Date published: Feb 2022
SUERF Policy Brief, No 271
by Marta Bańbura (European Central Bank),
Danilo Leiva-León (Banco de España) and
Jan-Oliver Menz (Deutsche Bundesbank)1
Download: SUERF Policy Brief, No 271 (0.85 MB)
Anticipating future developments of consumer price inflation is of crucial importance for policy makers, households, firms and financial analysts. We show that various econometric models, widely used to predict inflation, could be improved if inflation expectations were included as an additional piece of information. More precisely, adding the average expectations of professional forecasters makes the model forecasts of inflation more accurate. By contrast, the expectations about future price changes of households and firms or those derived from financial market prices generally do not help. Our results apply to both the euro area and many of its member states.
Inflation is both a cause and a consequence of inflation expectations. To take only the most recent example, the surprising surge of inflation induced by the COVID-19 pandemic and the recent upward shift of inflation projections have led to pronounced upward revisions of peoples’ beliefs about inflation in the near future. Also, within the context of the recent ECB strategy review, where a new symmetric target of two percent inflation over the medium term has been defined, inflation expectations play a key role in the conduct of monetary policy through their influence on how actual inflation might deviate from the target. It is because of this close feedback relationship between current inflation and beliefs about future inflation that the measurement and analysis of inflation expectations have become of utmost importance for policy makers over the recent past.2
Whereas there seems to be no doubt about the explanatory power of inflation expectations in hindsight, there is less consensus about the role that inflation expectations may play when forecasting inflation. This might be due to several reasons. For example, some of the existing survey data of expectations are collected among professional forecasters or financial analysts whose views might not be representative of those of price setters or consumers. Also, when forming their expectations, economic agents might rely on the same information that is already included in an econometric model and thus not provide any value added to the latter.
Previous studies that evaluate the importance of inflation expectations in forecasting models have focused their analysis on particular measures of expectations, horizons, or countries, which makes it hard to draw general conclusions about the usefulness of expectations to improve inflation forecasts. In our recent work (Bańbura et al., 2021), we provide a comprehensive assessment on the question of whether and what type of inflation expectations can improve inflation forecasts generated with standard econometric models widely used by policy makers.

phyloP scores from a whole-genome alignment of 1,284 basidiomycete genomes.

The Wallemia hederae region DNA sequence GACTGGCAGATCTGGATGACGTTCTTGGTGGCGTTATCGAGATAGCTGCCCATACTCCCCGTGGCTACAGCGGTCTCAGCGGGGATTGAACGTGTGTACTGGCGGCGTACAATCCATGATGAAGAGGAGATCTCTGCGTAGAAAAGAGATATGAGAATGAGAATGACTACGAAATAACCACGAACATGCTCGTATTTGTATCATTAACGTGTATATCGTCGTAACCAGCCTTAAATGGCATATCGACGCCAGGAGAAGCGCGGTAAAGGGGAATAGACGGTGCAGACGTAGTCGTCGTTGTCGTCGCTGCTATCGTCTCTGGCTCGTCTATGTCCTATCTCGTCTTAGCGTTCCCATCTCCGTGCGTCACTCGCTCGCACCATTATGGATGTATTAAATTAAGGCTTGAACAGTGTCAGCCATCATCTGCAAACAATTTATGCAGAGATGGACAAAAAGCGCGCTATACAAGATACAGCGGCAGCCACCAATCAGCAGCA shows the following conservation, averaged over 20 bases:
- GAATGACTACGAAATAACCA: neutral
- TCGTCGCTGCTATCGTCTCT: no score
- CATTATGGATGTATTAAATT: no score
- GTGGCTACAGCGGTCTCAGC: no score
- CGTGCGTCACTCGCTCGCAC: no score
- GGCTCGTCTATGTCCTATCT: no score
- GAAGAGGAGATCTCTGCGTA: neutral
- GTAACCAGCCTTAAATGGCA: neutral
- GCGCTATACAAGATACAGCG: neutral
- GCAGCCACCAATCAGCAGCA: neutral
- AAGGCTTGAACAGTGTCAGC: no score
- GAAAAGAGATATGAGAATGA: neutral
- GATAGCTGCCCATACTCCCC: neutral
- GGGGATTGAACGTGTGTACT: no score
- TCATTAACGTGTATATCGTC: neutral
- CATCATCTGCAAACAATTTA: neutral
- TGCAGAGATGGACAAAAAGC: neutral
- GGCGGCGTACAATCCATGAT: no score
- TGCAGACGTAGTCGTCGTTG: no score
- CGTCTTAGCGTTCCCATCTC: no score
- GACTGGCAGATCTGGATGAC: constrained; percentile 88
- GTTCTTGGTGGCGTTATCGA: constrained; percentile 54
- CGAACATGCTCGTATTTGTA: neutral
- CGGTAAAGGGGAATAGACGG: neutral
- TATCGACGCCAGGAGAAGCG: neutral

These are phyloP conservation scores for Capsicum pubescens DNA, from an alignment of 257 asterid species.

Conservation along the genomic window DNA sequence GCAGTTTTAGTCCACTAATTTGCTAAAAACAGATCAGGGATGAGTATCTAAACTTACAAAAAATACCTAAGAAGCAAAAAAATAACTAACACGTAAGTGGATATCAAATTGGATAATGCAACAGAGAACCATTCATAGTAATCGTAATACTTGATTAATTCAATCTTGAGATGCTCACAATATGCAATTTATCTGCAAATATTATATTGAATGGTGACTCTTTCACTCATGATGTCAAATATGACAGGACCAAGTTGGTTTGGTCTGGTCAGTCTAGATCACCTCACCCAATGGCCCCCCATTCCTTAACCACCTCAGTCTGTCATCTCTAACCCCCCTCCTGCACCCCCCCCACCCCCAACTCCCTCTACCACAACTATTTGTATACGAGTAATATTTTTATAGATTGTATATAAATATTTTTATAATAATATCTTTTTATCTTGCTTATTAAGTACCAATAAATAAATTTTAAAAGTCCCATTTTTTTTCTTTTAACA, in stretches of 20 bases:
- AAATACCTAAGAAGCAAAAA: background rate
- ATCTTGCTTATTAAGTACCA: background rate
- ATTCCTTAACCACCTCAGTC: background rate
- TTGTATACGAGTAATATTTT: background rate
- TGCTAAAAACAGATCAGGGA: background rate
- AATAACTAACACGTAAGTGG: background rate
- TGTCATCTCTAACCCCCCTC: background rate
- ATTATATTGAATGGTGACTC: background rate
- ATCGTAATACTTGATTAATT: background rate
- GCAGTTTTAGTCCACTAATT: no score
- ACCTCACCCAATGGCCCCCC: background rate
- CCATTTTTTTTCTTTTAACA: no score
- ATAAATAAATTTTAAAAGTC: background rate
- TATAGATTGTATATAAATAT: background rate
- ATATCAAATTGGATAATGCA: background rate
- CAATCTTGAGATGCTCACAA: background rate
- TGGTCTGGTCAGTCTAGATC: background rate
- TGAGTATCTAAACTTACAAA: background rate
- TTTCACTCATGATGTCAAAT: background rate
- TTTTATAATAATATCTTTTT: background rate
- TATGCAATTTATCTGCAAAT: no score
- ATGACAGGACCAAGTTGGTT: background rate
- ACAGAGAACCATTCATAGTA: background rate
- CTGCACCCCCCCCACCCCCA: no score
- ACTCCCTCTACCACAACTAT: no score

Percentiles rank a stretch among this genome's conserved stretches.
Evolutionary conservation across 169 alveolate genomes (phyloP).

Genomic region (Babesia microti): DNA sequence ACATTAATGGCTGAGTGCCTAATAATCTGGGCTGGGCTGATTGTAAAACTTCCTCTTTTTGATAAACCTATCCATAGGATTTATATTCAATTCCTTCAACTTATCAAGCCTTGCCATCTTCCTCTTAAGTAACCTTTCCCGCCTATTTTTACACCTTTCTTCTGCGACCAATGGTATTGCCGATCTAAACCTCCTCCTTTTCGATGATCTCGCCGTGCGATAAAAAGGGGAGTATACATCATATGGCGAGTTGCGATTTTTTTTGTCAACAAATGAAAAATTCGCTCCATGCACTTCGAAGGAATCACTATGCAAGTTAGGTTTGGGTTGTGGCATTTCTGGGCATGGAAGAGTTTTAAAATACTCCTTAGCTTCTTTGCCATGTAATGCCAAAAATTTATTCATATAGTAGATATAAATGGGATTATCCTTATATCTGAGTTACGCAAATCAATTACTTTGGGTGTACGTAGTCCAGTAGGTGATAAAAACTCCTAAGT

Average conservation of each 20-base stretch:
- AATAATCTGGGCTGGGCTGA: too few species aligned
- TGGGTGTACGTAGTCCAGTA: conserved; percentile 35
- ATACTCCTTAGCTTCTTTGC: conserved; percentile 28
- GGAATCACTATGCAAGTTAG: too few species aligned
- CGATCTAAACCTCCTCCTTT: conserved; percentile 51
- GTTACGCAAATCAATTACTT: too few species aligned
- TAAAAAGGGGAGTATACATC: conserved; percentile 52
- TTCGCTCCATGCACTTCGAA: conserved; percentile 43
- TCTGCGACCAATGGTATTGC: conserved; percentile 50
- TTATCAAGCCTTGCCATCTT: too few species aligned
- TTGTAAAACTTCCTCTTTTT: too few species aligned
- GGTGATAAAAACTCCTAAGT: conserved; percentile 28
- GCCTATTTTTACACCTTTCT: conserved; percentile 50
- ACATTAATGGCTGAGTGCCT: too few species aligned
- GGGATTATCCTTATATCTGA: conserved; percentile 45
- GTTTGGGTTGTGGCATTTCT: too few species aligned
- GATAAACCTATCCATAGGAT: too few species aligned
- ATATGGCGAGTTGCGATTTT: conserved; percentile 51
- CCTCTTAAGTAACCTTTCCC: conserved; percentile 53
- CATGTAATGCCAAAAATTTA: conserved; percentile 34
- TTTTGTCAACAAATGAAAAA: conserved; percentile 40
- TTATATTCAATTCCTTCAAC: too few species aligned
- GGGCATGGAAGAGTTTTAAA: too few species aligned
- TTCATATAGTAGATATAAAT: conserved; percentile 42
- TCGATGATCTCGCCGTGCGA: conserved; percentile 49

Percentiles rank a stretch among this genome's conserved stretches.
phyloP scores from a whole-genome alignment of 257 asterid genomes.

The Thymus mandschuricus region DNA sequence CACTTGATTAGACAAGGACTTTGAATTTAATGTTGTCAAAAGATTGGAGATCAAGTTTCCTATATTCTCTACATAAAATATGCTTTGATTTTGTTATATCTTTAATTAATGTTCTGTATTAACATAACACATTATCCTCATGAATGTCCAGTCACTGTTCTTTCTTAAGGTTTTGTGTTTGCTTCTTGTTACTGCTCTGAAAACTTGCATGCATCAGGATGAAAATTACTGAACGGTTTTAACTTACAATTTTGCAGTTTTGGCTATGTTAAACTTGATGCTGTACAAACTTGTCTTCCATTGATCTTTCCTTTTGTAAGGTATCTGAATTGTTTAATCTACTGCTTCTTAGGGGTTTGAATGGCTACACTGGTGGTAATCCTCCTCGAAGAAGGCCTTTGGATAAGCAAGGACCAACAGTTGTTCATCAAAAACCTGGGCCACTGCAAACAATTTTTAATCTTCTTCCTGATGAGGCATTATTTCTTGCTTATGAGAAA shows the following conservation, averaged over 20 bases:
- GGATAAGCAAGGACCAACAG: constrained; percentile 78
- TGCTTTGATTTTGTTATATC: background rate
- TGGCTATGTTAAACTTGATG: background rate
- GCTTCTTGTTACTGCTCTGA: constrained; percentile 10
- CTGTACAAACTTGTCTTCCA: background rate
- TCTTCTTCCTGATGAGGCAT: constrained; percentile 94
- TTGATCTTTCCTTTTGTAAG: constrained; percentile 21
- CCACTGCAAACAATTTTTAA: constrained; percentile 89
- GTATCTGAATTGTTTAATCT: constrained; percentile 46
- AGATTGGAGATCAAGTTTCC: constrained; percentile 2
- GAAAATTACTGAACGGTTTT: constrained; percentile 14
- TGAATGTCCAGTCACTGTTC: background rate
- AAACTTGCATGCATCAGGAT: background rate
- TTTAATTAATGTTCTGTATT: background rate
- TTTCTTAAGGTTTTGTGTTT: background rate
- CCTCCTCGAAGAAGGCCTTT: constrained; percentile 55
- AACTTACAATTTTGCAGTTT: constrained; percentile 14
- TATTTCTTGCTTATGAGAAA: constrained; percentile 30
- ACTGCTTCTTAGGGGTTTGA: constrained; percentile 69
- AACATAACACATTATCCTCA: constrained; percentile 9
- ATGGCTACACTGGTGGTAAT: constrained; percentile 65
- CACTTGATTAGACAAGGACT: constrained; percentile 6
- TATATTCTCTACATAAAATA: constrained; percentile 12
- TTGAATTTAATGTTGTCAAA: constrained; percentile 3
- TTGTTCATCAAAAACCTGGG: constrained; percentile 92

Our analysis focuses on the euro area, both as a whole and distinguishing among eight member states for which inflation expectation series are long enough to be used in the model.3 The evaluation sample covers the period from 2001 until 2019 for the euro area and from 2005 to 2019 for the countries. The target variables to be forecasted are headline HICP inflation as well as core inflation, defined by excluding food and energy prices.4 The main measure of expectations employed in the evaluation for the euro area corresponds to the mean point prediction from the ECB’s Survey of Professional Forecasters (SPF) with one-year- and five-year-ahead horizon. Additionally, we use (i) the one-year- and six-to-ten-year-ahead predictions from Consensus Economics, (ii) qualitative measures of households’ and firms’ inflation expectations taken from the European Commission (EC) survey, referring to the one-year-ahead and one-quarter-ahead horizon, respectively, and (iii) the views of financial market participants that are derived from inflation-linked swap rates targeting average inflation over 5 years starting 5 years from now (5y5y forward rate). For euro area member states, we use only Consensus Economics forecasts as the measures of expectations. Figure 1 shows the evolution of inflation and the different measures of inflation expectations for the euro area. Whereas the long-run expectations from the SPF and Consensus Economics are relatively stable, the short-term measures are much more volatile mirroring more closely actual inflation figures.
Figure 1: Euro area inflation and inflation expectations
Source: Bańbura et al. (2021). Headline and core inflation (HICP) are expressed in annual rates. EC denotes the expectations from the qualitative European Commission surveys.
In order to assess whether inflation expectations can help to improve inflation forecasts from econometric models, for each model type we construct two versions and we compare the associated forecast performance. The first version includes, among other macroeconomic variables, information on inflation expectations. Instead, the second version does not include data on inflation expectations. The versions have otherwise the same parameterisation and information set. In this way, the value added of the incorporation of data on inflation expectations into econometric models used to forecast inflation can be quantified and tested. The information on inflation expectations is included into the models in various ways. In some models, expectations are used to inform a slow-moving time-varying inflation trend, whereas in others, they simply enter as additional explanatory variables.5 These models have shown good forecasting performance and are widely used by policy makers and analysts to forecast inflation.6
In Figure 2 and Figure 3, we show the main results of our exercise for both the euro area and some of its member states, respectively.
Figure 2: Euro area results, relative forecast accuracy when including inflation expectations
Source: Bańbura et al. (2021). The figure shows the root mean squared forecast errors (RMSFE) of the model version incorporating expectations (from the ECB’s SPF) divided by the RMSFE of the version not incorporating the expectations. Numbers on the horizontal axis denote the different model versions. Evaluation sample: 2001Q4/2002Q4 - 2019Q4.